While I may be resolving to write more, I am also trying to read more interesting stuff both on the Internet and off. So. Here we are. I dislike intensely my previous “What I’m reading” title for the bits and bobs and links that I share on a totally irregular basis. I am searching for a new title for this occasional list, so please share any ideas in the comments or via email (theresac at gmail, as it ever were).
On the Internet
I really like The Work Edit’s workday reading. Good links, and, as I slowly and painfully shift my work style from “barely rolled out of bed” to somewhat (only somewhat, alas) more polished and put together, also very helpful style suggestions and products.
In every setting we explored, we observed a substantial gender gap in self-promotion: Women systematically provided less favorable assessments of their own past performance and potential future ability than equally performing men. And our various study versions revealed that this gender gap was not driven by confidence or by strategic incentives, and that it was robust both in the face of ambiguity and under increased transparency.
LOL. Because there is deep and intense punishment for doing so. Related: Carry Yourself With the Confidence of a Male Scientist
Overall, after adjusting for things such as the year of publication and how often positive words are generally used in the article’s area of study, the authors found that research articles whose first and last authors were both women were 12 percent less likely to use positive terms than articles whose first author or last author, or both, were men. The gender difference was especially large in journals that are cited more often by other scientists, and it held up regardless of the true novelty of the findings. Many of the male authors certainly did important, groundbreaking work—but it was no more important and groundbreaking than the female authors’.
YIKES. The study goes on to note that papers that use more positive language are more likely to be cited down the road, helping to build more prestigious careers for male scientists solely based on the language they use to describe their work.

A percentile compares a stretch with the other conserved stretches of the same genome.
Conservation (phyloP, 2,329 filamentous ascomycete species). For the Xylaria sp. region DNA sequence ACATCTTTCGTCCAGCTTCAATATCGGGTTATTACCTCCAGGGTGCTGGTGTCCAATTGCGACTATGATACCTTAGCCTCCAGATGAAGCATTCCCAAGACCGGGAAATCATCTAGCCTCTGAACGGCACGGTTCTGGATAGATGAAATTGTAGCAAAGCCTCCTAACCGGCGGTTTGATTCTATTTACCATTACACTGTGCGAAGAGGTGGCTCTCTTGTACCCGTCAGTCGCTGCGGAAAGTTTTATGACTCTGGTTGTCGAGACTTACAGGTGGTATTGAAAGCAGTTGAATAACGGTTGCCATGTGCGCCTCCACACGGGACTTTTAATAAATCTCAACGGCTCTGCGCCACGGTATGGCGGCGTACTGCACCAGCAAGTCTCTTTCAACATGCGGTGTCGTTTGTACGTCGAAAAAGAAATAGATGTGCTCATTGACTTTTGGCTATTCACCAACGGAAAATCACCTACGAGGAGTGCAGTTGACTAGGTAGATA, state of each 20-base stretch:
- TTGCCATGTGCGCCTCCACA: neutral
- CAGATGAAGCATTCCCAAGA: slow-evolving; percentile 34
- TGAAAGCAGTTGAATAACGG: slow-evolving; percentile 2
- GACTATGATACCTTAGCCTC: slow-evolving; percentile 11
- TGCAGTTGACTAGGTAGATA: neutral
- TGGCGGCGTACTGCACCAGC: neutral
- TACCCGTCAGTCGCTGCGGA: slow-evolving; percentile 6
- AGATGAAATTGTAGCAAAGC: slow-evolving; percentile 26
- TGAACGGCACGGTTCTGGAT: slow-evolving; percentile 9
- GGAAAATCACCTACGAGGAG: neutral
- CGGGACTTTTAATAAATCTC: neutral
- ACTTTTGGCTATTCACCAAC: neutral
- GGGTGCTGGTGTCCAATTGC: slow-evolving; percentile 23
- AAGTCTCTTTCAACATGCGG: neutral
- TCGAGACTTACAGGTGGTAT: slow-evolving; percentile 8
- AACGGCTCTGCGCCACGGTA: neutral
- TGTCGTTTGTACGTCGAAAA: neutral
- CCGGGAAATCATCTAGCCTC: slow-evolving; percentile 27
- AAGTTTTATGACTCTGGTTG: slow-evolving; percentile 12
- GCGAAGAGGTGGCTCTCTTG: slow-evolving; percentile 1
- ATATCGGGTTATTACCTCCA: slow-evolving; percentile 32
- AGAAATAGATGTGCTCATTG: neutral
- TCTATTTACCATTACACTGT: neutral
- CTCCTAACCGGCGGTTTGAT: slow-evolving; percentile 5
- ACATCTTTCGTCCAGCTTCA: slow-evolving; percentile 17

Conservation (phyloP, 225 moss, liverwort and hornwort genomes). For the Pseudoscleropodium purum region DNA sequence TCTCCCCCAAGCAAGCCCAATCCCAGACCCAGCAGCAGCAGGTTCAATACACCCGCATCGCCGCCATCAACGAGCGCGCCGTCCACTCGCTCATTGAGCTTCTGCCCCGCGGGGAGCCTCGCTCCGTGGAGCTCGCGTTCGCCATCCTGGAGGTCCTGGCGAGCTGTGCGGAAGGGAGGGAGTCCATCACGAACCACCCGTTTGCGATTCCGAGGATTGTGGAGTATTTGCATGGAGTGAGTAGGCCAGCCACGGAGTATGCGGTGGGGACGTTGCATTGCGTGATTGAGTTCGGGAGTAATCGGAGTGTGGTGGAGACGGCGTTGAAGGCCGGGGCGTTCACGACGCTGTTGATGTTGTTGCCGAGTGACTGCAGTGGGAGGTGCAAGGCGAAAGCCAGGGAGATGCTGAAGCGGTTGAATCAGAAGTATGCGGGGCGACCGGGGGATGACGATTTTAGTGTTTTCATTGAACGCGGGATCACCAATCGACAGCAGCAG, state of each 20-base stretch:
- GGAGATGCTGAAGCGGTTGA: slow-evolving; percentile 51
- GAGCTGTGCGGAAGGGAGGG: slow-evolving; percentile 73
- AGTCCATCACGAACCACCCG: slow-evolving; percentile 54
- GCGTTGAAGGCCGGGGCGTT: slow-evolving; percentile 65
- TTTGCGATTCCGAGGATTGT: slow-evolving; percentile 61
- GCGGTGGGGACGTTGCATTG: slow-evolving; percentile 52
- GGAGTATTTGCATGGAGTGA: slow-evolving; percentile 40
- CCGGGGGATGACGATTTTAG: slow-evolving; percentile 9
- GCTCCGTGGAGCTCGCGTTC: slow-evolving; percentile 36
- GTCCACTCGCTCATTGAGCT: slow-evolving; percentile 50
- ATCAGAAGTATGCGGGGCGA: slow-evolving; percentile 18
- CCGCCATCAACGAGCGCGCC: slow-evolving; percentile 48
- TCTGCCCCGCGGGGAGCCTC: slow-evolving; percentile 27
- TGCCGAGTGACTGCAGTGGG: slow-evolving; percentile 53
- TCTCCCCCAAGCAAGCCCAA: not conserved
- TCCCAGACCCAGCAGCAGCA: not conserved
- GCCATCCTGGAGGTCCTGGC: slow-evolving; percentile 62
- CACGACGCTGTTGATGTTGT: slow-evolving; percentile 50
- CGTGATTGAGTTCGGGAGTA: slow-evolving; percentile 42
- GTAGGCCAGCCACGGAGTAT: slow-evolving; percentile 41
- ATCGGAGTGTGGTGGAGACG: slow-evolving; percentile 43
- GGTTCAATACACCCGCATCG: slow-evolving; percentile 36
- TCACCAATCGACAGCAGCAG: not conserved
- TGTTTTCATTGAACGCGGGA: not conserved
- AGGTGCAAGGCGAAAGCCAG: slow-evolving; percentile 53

And finally, an Ode to the Women Who are “Too Much” i.e. so many of the women I’m blessed to have in my life:
We need you to be your strong, imperfect, direct, funny, brash, hilarious, sometimes intimidating self. We need you to surround yourself with people who don’t need to diminish you in order to feel more secure. We need your ideas, your vision, your leadership, your presence… all of it, 120 proof. If we need a chaser after being around you, that’s up to us to figure that out.
Off the Internet
Part of my new year’s resolutions is reducing the amount of clutter in my life: physical clutter, mental clutter, digital clutter. The More of Less is Josh Becker’s guide to becoming a minimalist. The book isn’t terribly meaty, but it is a good introduction to minimalism. I don’t know that I aspire to minimalism so much as just removing a little bit of the frustration of having too much stuff in my life, but I enjoyed Becker’s thoughts and his concrete illustrations of how to tackle some of the obstacles I’ve found in my question to declutter.
Gideon the Ninth by Tamsyn Muir is excellent. This is the Goodreads description:
Tamsyn Muir’s Gideon the Ninth unveils a solar system of swordplay, cut-throat politics, and lesbian necromancers. Her characters leap off the page, as skillfully animated as arcane revenants. The result is a heart-pounding epic science fantasy.
That description is 100% accurate. It is hilarious and heartbreaking and astoundingly good for such a ridiculous and entertaining premise.
And finally, here is one of my favorite photos from my family’s fall trip to the Iberian Peninsula. I will eventually get around to writing about that trip, but until then: